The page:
Chieftain was the first British tank designed from the outset to fulfil the role of a universal main battle tank, unlike its predecessor, Centurion, which had “crossed over” from the cruiser role.

While concept studies for what became Chieftain were going on, it was considered that limits had been reached, beyond which conventional tank design could not progress further, in particular as regards weight, bulk and cost. However, after exhaustive studies of some bizarre concepts, such as coupled vehicles and one and two man designs, it was realised that only a relatively conventional design would fit the bill.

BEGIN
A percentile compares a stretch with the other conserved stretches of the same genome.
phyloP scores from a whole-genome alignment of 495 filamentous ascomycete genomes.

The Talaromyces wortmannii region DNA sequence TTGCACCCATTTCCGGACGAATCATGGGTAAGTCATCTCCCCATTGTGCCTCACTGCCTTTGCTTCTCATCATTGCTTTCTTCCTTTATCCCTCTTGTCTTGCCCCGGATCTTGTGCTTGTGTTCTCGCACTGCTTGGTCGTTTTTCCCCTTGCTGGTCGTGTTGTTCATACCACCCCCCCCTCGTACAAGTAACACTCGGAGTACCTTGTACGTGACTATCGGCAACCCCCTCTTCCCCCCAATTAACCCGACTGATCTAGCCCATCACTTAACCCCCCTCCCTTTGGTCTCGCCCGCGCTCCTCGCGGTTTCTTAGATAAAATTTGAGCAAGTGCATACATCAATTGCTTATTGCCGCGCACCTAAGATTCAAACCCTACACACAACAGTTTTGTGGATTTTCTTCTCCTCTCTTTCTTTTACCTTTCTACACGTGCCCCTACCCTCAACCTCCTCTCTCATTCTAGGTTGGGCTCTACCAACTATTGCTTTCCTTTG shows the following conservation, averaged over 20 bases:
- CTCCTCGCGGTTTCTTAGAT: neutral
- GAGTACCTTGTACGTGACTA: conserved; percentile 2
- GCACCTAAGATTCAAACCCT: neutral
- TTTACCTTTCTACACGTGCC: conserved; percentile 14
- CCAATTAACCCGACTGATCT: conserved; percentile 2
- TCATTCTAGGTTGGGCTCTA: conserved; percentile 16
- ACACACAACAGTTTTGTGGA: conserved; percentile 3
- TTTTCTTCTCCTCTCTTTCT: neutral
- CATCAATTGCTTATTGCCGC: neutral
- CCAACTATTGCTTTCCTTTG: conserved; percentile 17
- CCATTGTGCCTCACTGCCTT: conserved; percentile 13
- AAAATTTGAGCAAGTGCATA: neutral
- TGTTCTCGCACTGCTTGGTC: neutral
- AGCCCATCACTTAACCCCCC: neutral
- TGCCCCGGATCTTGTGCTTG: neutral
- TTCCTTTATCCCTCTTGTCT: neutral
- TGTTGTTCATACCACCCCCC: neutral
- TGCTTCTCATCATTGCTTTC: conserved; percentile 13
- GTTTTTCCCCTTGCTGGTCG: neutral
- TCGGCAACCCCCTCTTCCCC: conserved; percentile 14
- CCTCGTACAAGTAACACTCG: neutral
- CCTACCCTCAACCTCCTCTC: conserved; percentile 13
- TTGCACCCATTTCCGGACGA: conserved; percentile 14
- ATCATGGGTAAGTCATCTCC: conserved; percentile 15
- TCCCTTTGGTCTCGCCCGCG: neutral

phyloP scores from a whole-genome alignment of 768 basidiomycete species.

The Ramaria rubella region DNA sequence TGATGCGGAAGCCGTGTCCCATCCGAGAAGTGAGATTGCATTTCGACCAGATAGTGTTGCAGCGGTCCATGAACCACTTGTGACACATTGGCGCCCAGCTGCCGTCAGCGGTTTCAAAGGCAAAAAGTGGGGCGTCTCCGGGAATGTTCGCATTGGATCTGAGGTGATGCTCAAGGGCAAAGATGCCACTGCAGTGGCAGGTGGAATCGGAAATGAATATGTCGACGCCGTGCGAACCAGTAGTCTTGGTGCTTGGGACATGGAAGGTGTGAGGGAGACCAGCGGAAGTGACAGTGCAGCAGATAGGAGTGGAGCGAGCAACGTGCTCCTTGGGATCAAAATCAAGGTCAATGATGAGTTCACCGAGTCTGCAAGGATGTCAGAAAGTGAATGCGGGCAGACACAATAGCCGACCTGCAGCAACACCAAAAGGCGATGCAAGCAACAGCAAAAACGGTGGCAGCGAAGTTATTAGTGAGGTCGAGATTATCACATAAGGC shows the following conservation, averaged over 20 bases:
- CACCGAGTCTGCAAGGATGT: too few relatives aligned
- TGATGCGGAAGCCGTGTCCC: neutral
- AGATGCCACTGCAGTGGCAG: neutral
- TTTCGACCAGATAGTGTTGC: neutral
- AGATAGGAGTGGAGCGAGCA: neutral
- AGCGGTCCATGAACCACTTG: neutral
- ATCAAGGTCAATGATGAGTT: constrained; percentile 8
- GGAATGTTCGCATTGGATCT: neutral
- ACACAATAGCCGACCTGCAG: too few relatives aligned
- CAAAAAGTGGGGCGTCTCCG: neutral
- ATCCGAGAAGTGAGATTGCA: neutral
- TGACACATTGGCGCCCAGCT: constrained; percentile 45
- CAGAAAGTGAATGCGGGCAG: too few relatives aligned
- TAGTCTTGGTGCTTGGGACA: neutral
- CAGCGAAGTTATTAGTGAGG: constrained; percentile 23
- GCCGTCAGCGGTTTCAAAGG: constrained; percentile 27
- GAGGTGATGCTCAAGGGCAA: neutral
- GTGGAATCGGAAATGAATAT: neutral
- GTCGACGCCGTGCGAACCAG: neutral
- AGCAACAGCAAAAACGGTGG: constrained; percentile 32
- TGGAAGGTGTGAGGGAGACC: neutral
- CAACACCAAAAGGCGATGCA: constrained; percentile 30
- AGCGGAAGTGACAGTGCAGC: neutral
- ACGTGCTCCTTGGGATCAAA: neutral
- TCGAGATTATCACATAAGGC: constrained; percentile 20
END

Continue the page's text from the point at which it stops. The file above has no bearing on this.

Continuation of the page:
As with many of the former Allied Nations of Second World War, the British design teams tended to stress those areas in which their designs had been found wanting. Therefore, Chieftain was equipped with a superlative gun and generous armour. Due to an international agreement Britain went for a multi-fuel engine, which was rarely used as such, instead of a straightforward diesel. This resulted in a power plant that was less than reliable. Overall, however, the vehicle was a success and remains one of the most potent types produced by the NATO countries, being in service right through the main period of the Cold War.

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